In the year 1994, the movies were great. Greater than usual. Blockbuster or indie, rom-com or action thriller, there was something indelible about so many of them. Throughout 2014, Grantland will look back at some of the most memorable, beloved, and baffling releases of that magical time around their 20th anniversaries. Today: Wesley Morris on Forrest Gump, released July 6, 1994.
Forrest Gump is basically the story of a woman who plants herself on a bus-stop bench to read her People magazine with Nancy Reagan on the cover, but makes the mistake of sitting next to a molasses-minded man who offers her chocolate and goes on about his life for the better part of two hours and 22 minutes. When she finally boards her bus, you kind of wonder what she told her family happened to her for 25 minutes after work. “Yeah, he wouldn’t shut up about how he wore leg braces when he was little and met Elvis and then didn’t wear the leg braces anymore. I felt bad that I had to go, but I had to go.” He didn’t notice. There’s always somebody on that bench to lend this guy an ear so that he can fill it with corn.
The guy, of course, is Forrest Gump, and, 20 years ago, the movie was a thing. It barely knocked the month-or-so-old The Lion King from the top of the box office. But Gump stayed there, on and off, until mid-September — which even in 1994 was rare — and didn’t leave the top 10 until November. By the time it won Oscars for Best Picture, Actor, Director, Adapted Screenplay, Editing, and Visual Effects late the next March, we had been fully Gumped. The movie was a quotable and mockable entertainment whose engine is listen-to-me narcissism. Jim Carrey had just become a movie star then, and you can imagine a harassing, broader version of this movie in which this story is told with a pair of talking buttocks.
But, of course, the movie had Tom Hanks as Forrest, so you were less likely to notice the benign narcissism or the autism (if that’s what it was; there are lots of disorders and diseases in this movie, and the only one that goes by name is cancer). What you notice about Hanks’s hick drawl, rigid posture, and social awkwardness is how non-actorly they are. He has the carriage and youth and short, V-snapped haircut of a Norman Rockwell painting. He takes what is essentially a cartoon character in a cartoon movie and seizes on the innocence of the operation. Hanks had won the Oscar for Philadelphia that March. He was already a star. This movie made him an American saint.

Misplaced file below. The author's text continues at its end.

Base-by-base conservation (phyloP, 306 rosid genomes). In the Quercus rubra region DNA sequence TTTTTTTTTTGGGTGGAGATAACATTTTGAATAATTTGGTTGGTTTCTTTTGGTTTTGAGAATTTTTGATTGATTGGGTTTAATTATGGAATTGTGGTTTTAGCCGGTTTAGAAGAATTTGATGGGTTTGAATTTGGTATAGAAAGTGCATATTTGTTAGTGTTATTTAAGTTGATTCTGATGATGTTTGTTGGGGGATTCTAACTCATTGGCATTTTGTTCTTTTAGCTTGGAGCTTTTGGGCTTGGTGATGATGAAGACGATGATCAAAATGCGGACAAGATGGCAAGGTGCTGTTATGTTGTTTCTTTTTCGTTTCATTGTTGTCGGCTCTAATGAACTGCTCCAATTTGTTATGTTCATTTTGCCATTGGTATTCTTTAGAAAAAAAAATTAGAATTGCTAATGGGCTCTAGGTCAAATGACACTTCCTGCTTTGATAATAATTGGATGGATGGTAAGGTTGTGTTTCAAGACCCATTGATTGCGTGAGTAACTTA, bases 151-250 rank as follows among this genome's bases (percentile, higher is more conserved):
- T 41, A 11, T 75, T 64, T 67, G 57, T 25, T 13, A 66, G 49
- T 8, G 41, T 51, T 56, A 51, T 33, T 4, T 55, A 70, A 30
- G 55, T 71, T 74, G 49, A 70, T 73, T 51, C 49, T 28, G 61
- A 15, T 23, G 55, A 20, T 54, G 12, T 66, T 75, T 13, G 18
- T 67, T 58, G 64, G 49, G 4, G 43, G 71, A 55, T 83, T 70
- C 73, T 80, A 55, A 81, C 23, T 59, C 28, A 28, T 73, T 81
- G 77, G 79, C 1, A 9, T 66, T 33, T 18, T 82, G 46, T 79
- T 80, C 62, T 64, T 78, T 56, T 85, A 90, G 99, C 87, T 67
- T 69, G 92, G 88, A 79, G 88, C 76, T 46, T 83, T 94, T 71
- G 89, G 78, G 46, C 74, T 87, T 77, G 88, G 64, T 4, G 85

The movie famously uses digital trickery to place Forrest at the White House and on Dick Cavett’s talk show, where he gives John Lennon the idea for “Imagine.” He’s too pure to know to take credit for that or for the other bits of artistic and commercial inspiration he creates. Forrest is too pure to understand racism or sexism, but innocent enough to believe that we’re all just folks. He’s on campus when George Wallace denounces the integration of the University of Alabama. When Vivian Malone, one of the new black students, drops her notebook on the way inside a building, the visual effects team makes it so that Forrest picks it up and hands it to her. He’s sent to Vietnam and becomes a war hero.
At the time, the effects were the selling points: Forrest telling JFK he’s got to pee, Forrest mooning Lyndon Johnson, Forrest becoming a Ping-Pong wizard. He’s barely on the periphery of American upheaval in the 1960s and 1970s, but the movie nudges him toward the center. But the movie’s got a double quasi-historical narrative. Forrest accidentally becomes a football hero and fights racism. He goes to war and to China. Meanwhile, everyone he loves dies, but before his beloved Jenny (Robin Wright) does, she lives the antifeminist countercultural alternative.